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Library: 23 July 2020

King’s Inns Library finds an interesting title while updating our catalogue records at home during Lockdown

King’s Inns Library finds an interesting title while updating our catalogue records at home during Lockdown

One project King’s Inns Library staff have been working on over the past couple of months while at home is upgrading the catalogue records for our collection of law tracts and trials as a single series. 

In his own words, George Guilfoyle (Library Assistant at King’s Inns) writes about the historic significance of an interesting find while carrying out this task.

Collection of Law Tracts and Trials

These volumes can contain reports of trials, statutes, essays or notices (amongst other things), with some dating back as far as the 1690s. They might be printed as one volume, more common in recent times, or as a collection of original pamphlets bound together, often as many as ten or twelve in one volume. These can be particularly tricky as they have often been previously catalogued as separate entities with no record of their physical connection, or even been overlooked completely when there are numerous titles pages per volume! This is a particularly difficult habit to break as a modern reader handling older material, we rarely encounter a separate item bound with another not described on the initial title page or cover, a sign of the cost of printing even just a century ago. Our task is then to give each volume its own call number and to record every title within that volume with that unique call number, so that any title may be easily retrieved no matter in what order they come within a given volume.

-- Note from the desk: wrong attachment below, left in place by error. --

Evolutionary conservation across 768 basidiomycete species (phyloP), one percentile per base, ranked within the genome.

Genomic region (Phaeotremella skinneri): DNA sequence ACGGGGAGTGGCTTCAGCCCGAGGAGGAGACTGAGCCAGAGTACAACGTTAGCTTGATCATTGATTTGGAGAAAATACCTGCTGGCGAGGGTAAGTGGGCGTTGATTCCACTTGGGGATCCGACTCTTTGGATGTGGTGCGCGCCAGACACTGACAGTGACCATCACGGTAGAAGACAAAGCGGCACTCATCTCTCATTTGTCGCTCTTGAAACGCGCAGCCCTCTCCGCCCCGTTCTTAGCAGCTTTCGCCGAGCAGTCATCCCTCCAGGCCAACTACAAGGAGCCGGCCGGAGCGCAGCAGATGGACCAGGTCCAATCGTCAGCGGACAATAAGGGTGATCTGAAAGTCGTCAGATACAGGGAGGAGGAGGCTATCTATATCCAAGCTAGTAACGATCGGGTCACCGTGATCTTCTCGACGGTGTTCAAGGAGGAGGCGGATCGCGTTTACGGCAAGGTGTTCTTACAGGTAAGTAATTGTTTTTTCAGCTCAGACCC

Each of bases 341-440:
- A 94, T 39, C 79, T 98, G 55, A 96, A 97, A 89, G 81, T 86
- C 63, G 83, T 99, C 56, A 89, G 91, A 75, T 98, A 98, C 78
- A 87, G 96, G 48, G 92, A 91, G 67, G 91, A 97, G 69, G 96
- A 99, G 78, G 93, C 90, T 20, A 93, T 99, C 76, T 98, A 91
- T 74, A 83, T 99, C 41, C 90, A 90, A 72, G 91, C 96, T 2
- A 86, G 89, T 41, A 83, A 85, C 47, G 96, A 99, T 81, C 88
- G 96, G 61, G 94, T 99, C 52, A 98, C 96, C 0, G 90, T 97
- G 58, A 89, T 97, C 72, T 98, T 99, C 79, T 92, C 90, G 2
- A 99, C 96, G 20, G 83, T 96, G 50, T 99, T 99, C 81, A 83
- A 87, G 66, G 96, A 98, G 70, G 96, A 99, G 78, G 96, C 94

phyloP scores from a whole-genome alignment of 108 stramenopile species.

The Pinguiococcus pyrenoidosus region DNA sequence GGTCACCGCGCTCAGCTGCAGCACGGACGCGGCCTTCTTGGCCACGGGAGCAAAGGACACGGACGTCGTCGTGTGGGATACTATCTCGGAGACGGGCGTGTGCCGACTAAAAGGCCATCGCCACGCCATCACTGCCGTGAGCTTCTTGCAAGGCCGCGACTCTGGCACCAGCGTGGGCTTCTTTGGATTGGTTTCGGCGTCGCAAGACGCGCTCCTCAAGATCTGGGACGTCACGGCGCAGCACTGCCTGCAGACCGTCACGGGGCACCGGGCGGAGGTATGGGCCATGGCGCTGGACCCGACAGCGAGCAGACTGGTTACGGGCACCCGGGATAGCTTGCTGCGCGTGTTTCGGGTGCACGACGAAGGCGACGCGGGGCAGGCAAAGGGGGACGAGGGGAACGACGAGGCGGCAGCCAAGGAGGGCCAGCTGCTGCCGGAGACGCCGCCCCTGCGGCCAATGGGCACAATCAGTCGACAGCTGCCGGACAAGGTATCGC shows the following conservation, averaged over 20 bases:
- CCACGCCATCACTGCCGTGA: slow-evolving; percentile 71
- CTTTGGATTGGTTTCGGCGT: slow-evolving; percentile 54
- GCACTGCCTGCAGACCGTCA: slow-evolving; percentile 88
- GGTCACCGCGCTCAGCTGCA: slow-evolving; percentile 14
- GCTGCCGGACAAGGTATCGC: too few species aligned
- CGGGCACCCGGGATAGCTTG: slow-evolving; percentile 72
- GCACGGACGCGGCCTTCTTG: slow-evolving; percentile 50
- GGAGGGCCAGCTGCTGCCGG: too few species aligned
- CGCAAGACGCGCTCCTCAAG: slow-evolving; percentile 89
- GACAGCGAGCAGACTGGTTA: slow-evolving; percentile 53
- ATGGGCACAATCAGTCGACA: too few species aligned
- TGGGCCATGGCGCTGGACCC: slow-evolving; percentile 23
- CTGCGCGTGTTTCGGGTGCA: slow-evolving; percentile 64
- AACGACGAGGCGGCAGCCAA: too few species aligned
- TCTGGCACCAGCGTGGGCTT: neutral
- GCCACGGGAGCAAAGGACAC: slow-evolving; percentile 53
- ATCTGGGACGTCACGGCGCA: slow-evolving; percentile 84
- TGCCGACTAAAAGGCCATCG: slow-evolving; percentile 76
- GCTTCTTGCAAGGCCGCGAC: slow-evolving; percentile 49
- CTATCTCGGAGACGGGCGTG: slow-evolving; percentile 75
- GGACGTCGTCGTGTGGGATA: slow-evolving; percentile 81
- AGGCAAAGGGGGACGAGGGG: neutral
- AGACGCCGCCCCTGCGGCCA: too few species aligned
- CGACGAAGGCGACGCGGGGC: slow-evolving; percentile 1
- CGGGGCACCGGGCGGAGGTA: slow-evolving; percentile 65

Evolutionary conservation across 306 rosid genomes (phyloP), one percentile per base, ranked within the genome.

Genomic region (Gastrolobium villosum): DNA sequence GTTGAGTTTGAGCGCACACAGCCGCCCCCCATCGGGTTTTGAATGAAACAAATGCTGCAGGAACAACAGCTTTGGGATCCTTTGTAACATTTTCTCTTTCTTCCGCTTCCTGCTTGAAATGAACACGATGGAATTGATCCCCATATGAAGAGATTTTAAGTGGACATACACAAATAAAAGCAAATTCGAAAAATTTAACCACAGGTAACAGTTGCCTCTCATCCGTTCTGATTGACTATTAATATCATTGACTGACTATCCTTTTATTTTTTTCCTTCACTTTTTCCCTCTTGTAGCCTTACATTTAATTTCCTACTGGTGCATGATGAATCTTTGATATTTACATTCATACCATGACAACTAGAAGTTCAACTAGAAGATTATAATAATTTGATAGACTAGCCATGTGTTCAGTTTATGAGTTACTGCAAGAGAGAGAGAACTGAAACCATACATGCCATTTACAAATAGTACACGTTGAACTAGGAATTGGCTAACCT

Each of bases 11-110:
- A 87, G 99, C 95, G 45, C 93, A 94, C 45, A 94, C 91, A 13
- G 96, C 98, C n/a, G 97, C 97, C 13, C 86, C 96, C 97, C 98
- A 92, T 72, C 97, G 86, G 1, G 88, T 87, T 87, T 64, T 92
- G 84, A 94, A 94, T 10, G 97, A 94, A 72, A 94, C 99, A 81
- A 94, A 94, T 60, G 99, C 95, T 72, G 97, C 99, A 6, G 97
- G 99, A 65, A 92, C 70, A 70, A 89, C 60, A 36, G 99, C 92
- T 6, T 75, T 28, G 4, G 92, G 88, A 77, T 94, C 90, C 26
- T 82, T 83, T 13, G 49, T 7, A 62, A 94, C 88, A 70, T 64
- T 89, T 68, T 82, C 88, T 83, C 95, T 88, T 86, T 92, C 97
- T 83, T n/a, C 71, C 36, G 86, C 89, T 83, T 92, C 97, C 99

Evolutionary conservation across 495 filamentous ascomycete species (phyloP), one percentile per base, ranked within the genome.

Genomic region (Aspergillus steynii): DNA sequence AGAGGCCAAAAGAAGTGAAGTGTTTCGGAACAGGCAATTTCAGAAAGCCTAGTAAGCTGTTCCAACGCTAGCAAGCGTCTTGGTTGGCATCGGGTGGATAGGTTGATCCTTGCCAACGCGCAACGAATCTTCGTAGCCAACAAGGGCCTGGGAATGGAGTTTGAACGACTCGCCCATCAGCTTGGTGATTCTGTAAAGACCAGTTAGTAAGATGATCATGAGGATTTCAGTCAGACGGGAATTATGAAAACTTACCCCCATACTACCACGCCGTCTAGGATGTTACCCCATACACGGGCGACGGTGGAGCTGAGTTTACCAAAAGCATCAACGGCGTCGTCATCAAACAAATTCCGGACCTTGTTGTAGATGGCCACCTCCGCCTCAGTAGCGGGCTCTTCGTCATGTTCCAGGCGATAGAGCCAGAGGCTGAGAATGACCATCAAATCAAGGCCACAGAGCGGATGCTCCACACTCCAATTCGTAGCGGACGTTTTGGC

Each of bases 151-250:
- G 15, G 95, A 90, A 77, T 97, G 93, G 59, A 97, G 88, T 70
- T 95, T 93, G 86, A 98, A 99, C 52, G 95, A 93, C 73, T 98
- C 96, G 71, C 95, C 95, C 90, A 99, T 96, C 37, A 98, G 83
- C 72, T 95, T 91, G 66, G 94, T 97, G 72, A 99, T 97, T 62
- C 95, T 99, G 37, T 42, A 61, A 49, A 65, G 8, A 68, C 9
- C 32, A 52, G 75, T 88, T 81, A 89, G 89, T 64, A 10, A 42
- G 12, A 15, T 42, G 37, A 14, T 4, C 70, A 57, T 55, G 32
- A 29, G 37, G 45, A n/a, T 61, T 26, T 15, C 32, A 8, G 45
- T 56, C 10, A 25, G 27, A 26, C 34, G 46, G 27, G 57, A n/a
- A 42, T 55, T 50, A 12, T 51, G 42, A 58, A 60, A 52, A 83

Thomas 15th Baron Trimlestown

During this project we came across a particularly interesting title, interesting in general and to the Inns in particular, as it was donated by John P. Prendergast. It is the text of the speech given by Charles Kendal Bushe in defence of Thomas 15th Baron Trimlestown over a contested will brought by his step–mother and sister citing undue influence. The late Lord Trimlestown, Nicholas Barnewell, was born in Ireland but had been raised mainly in France. He married there to the only daughter of Joseph d’Aguin, president of the Parliament of Toulouse, had two children and lived comfortably before being widowed early. However, at the outset of the Revolution, he and his two adult children were forced to flee back to Ireland penniless, relying on the generosity of a cousin, the 13th Baron Trimlestown. When this cousin died leaving no will, Nicholas inherited the peerage and the families’ fortunes changed for the better. Around this time both children married, Thomas, his son, happily, but Rosalie, his daughter, far less so. Possibly owing to his improved circumstances, Nicholas Barnewell, now Lord Trimlestown, found the means to remarry at the age of 73, to a young woman nearly 50 years his junior. After this, things begin to get complicated.